By Lyndon Nicholson
It’s easy, right? Just stand up there and picture all your audience naked. There, done. An article over and you can all have confidence when presenting.
Unfortunately, that is the worst bit of advice that I have ever received and only served to make me feel a bit sick when presenting to a board of very old men.
No, becoming a confident presenter takes more than simply tricking your mind into it, and not everyone will find it easy. Although I’m about to offer lots of advice about improving your public speaking techniques, let’s start with some easy to digest traits that all other great presenters demonstrate.
- Confidence. Confidence is the knowledge that you definitely aren’t going to fail. That’s an easy thing to write, but a very hard thing to actually believe. In truth, even the most experienced presenter will feel nerves and apprehension when standing up to speak. But that experience will have taught them how to fake it: how to appear totally confident and relaxed. After all, confidence is infectious, and if you appear confident, your audience will feel that, too.
- Passion. No great presenter ever wondered on stage and meekly introduced their ideas without showing passion. The thing you’re presenting should be the best thing ever, at least from your point of view, and that confidence and enthusiasm need to radiate to the whole crowd.
- Grab attention. All great presenters and all great presentations start strong. Audiences need to know from the very start that the presentation they are about to see will be a game-changer. It will convey a message or story that will alter how they think about something.
- Authenticity. True stories are always more interesting, and so truthful presenters are always more engaging. The greats all seem to project themselves when presenting, not a character. ‘Be yourself’ might seem as pointless as ‘picture them naked’, but audiences will pick up on the confidence of a speaker who isn’t afraid to hide their true selves.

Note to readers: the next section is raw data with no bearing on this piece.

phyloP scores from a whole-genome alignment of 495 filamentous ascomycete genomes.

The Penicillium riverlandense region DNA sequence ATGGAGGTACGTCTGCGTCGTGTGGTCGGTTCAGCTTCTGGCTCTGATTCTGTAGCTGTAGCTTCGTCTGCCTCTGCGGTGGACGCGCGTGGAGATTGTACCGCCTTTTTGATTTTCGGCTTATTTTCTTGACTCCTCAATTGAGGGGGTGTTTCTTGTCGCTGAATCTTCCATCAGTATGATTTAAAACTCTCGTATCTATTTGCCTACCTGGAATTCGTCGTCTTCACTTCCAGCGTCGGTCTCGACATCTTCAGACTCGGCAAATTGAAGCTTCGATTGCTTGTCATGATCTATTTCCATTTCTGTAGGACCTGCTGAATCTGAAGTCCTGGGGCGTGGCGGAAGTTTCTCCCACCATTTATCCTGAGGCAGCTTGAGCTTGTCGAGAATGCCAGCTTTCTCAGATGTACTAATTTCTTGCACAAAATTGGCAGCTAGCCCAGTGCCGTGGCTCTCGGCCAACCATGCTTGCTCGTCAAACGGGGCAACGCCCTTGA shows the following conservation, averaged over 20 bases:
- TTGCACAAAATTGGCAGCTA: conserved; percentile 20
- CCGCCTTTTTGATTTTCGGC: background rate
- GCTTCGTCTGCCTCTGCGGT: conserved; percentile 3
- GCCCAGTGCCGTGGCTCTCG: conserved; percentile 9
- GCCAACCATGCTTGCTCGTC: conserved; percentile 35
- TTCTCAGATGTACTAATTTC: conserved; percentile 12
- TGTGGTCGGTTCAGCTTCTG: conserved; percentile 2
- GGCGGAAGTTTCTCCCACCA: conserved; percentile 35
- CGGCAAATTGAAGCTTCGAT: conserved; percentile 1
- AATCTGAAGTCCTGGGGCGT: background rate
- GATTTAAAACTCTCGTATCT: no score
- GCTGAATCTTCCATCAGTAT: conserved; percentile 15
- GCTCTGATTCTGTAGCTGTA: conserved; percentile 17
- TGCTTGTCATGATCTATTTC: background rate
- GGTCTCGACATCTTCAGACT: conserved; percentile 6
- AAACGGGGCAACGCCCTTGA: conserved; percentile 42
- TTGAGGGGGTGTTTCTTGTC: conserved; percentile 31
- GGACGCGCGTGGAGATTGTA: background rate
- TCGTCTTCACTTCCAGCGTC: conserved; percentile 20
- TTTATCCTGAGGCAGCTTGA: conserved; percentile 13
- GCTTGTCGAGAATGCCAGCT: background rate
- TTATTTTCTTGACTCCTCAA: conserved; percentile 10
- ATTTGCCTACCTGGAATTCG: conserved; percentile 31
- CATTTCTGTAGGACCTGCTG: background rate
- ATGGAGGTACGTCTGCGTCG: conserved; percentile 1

- Connection. Effective presenters engage with the people watching them. They always keep in mind that although they have a lot to say and a lot to demonstrate, they are doing so for the benefit of their audience. Eye-contact, asking questions, and responding to questions are all part of a good presentation.
Those points are fine, and definitely, ones to keep in mind whenever you present, but everyone can experience fear before speaking publicly; fear that could undo a great talk or sales pitch.
Stage fright is just as real for presenters as it is for theatre actors. Especially if the presentation you’re about to give is hugely important to your career or business.
I’ve found that the best way to conquer stage fright and boost your presenting confidence is to analyze exactly what it is you are afraid of. For most people that will be the fear of failing, either by some technical mishap like forgetting your speech or your slideshow crashing, or because your presentation was somehow weak and ineffective.
You probably aren’t afraid of failing because a tornado destroys the building you’re in, or because an escaped alligator eats your laptop.
That is because you have no control over those, admittedly random, things. But you do have control over your fear of failing because of a lack of preparation.
Think about it…
- If you fear to forget your speech – make sure you learn it backward